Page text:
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Bogarin v. Hatton

United States District Court, S.D. California

July 10, 2017

ANTHONY BOGARIN, Petitioner,
v.
SHAWN HATTON, Respondent.

          REPORT AND RECOMMENDATION FOR ORDER GRANTING RESPONDENT'S MOTION TO DISMISS [ECF NO. 10]

          Hon. Barbara L. Major United States Magistrate Judge.

         This Report and Recommendation is submitted to United States District Judge Barry Ted Moskowitz pursuant to 28 U.S.C. § 636(b) and Civil Local Rules 72.1(d) and HC.2 of the United States District Court for the Southern District of California. On October 30, 2016, Anthony Bogarin (“Petitioner”), a state prisoner proceeding pro se and in forma pauperis, commenced these habeas corpus proceedings pursuant to 28 U.S.C. § 2254 by constructively filing his Petition. ECF No. 1 (“Pet.”). On November 30, 2016, the Court advised Petitioner that his petition could be dismissed unless he provides the Court with the $5 filing fee or files a motion to proceed in forma pauperis. ECF No. 3. On December 22, 2016, Petitioner filed a motion to proceed in formal pauperis [ECF No. 5], and on January 6, 2017, the Court granted Petitioner's motion [ECF No. 6]. Petitioner challenges his conviction for attempted burglary in the first degree. Pet. at 1-2. On January 12, 2017, the Court reopened the case and issued a briefing schedule requiring Respondent to file a motion to dismiss by March 20, 2017, and Petitioner to file an opposition by April 19, 2017. ECF No. 7. Respondent filed a motion to dismiss on March 17, 2017. ECF No. 10-1 (“MTD”). After the Court granted Petitioner an extension of time to file his opposition to Respondent's motion to dismiss, Petitioner timely filed his opposition Nunc Pro Tunc on June 2, 2017. ECF No. 15 (“Oppo.”); see ECF Nos. 12, 13. Currently before the Court is Respondent's Motion to Dismiss for lack of exhaustion [MTD] and Petitioner's opposition [Oppo.]. For the reasons set forth below, the Court RECOMMENDS that Respondent's motion to dismiss be GRANTED.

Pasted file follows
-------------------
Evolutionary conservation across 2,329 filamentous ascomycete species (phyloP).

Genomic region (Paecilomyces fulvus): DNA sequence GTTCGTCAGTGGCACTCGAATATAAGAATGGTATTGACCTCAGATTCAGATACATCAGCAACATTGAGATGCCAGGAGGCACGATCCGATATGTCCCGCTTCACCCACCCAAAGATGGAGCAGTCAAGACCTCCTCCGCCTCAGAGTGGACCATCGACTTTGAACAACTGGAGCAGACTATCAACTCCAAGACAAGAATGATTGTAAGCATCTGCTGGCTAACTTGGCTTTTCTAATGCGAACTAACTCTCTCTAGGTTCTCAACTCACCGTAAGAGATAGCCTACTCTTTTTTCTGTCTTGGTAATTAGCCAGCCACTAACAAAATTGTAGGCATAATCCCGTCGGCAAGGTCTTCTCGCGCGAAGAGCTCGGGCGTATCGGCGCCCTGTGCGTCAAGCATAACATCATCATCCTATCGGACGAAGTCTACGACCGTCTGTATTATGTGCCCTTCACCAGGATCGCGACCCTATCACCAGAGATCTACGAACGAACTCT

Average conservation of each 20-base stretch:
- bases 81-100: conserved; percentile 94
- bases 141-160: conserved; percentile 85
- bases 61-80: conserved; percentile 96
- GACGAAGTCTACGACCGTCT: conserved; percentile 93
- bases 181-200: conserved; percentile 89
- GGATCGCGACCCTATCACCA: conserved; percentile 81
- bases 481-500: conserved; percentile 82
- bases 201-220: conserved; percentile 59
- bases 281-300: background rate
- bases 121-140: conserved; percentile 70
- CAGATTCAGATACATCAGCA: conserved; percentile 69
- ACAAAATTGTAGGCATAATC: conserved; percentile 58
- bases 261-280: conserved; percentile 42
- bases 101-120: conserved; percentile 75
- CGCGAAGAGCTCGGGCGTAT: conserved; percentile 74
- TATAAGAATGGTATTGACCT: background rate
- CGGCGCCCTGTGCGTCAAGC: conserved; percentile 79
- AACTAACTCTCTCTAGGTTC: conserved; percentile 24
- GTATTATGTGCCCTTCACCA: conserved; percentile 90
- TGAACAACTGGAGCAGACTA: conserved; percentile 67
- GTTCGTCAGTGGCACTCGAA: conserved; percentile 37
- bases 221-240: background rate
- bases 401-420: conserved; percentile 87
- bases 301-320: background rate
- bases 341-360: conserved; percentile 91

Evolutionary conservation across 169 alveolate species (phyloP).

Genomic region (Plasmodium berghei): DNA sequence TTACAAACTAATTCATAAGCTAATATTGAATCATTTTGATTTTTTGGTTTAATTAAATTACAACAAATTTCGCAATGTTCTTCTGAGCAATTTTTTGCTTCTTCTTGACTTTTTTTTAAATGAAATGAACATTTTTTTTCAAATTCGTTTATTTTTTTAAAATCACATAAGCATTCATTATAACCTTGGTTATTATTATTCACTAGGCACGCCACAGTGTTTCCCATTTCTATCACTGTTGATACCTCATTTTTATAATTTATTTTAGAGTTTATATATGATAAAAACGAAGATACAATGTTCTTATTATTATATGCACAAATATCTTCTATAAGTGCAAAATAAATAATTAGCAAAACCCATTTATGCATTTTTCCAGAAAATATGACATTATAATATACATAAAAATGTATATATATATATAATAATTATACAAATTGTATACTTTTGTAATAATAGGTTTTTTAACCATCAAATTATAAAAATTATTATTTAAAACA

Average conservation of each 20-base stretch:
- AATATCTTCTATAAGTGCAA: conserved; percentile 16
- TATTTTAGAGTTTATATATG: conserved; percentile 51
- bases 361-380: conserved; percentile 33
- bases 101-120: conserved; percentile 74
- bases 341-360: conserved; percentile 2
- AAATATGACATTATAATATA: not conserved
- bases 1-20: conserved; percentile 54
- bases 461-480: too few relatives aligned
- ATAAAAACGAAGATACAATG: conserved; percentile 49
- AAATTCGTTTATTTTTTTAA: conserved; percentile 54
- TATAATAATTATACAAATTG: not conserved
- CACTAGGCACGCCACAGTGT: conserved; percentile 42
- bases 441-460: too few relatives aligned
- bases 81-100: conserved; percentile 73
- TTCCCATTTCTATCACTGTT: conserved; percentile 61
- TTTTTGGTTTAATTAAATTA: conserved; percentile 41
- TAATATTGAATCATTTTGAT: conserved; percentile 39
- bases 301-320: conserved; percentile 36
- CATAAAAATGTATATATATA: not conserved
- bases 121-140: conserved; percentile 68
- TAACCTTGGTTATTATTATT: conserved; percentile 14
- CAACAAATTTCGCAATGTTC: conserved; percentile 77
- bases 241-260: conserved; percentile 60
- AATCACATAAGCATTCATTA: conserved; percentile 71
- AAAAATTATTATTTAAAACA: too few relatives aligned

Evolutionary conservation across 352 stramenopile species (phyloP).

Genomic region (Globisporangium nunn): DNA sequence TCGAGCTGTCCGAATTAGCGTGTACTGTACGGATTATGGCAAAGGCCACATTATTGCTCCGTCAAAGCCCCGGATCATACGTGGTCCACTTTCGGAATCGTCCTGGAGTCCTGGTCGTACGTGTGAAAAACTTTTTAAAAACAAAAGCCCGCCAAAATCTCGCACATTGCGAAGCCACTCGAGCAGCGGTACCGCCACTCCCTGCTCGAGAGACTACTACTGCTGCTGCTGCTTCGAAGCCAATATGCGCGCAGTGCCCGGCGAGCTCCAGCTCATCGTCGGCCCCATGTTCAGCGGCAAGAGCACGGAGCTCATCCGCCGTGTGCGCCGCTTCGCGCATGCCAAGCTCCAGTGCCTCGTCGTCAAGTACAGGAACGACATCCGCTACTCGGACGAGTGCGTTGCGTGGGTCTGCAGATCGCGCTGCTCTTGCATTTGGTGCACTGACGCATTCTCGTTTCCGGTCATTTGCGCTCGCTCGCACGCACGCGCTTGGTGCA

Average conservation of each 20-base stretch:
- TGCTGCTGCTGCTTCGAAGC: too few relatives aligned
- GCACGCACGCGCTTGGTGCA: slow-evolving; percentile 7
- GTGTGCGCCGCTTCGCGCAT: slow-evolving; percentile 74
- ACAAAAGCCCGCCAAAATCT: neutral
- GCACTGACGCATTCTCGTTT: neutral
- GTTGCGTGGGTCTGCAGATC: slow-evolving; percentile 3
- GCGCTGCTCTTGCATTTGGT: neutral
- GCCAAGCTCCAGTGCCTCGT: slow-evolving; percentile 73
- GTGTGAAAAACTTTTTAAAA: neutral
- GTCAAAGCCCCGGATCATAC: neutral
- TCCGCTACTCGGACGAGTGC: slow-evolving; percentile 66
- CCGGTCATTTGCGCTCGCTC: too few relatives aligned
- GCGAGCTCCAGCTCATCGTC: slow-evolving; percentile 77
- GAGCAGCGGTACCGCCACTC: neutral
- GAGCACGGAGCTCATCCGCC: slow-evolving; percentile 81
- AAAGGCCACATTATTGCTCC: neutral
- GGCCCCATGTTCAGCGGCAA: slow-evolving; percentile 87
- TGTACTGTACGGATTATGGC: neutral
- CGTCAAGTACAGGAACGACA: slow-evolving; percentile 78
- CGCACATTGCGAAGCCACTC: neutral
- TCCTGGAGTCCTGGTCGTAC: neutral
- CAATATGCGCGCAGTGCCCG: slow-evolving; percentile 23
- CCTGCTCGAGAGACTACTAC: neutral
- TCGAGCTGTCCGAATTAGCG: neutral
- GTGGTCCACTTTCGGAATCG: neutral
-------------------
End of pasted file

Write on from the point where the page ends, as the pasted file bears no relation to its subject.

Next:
FACTUAL AND PROCEDURAL BACKGROUND

         On October 31, 2014, a jury convicted Petitioner of attempted burglary in the first degree. See Lodgment 4 at 170; Lodgment 1-3 at 240. The trial court found true that Petitioner had two prison priors, two serious felony priors, and four prior strike convictions. Lodgment 4 at 174. On January 16, 2015, Petitioner was sentenced to twenty-five years to life, plus ten years. See id. at 4 at 170; Lodgment 1-3 at 260-61.

         On January 23, 2015, Petitioner filed a notice of appeal to the California Court of Appeal. Lodgment No. 4 at 186. Petitioner alleged: (1) there was insufficient evidence to support his attempted burglary conviction, (2) the trial court erred in admitting evidence of Petitioner's two prior burglary convictions because he conceded intent, and (3) the abstract of judgment must be corrected to accurately reflect the Court's order at sentencing regarding custody credits. Lodgment No. 5 at 6, 12, 23. On March 29, 2016, the Court of Appeal for the Fourth Appellate District, Division One, affirmed the judgment and ordered the court clerk to correct the trial court's abstract of judgment to show an award of 274 days of actual credits. Lodgment No. 8 at 18.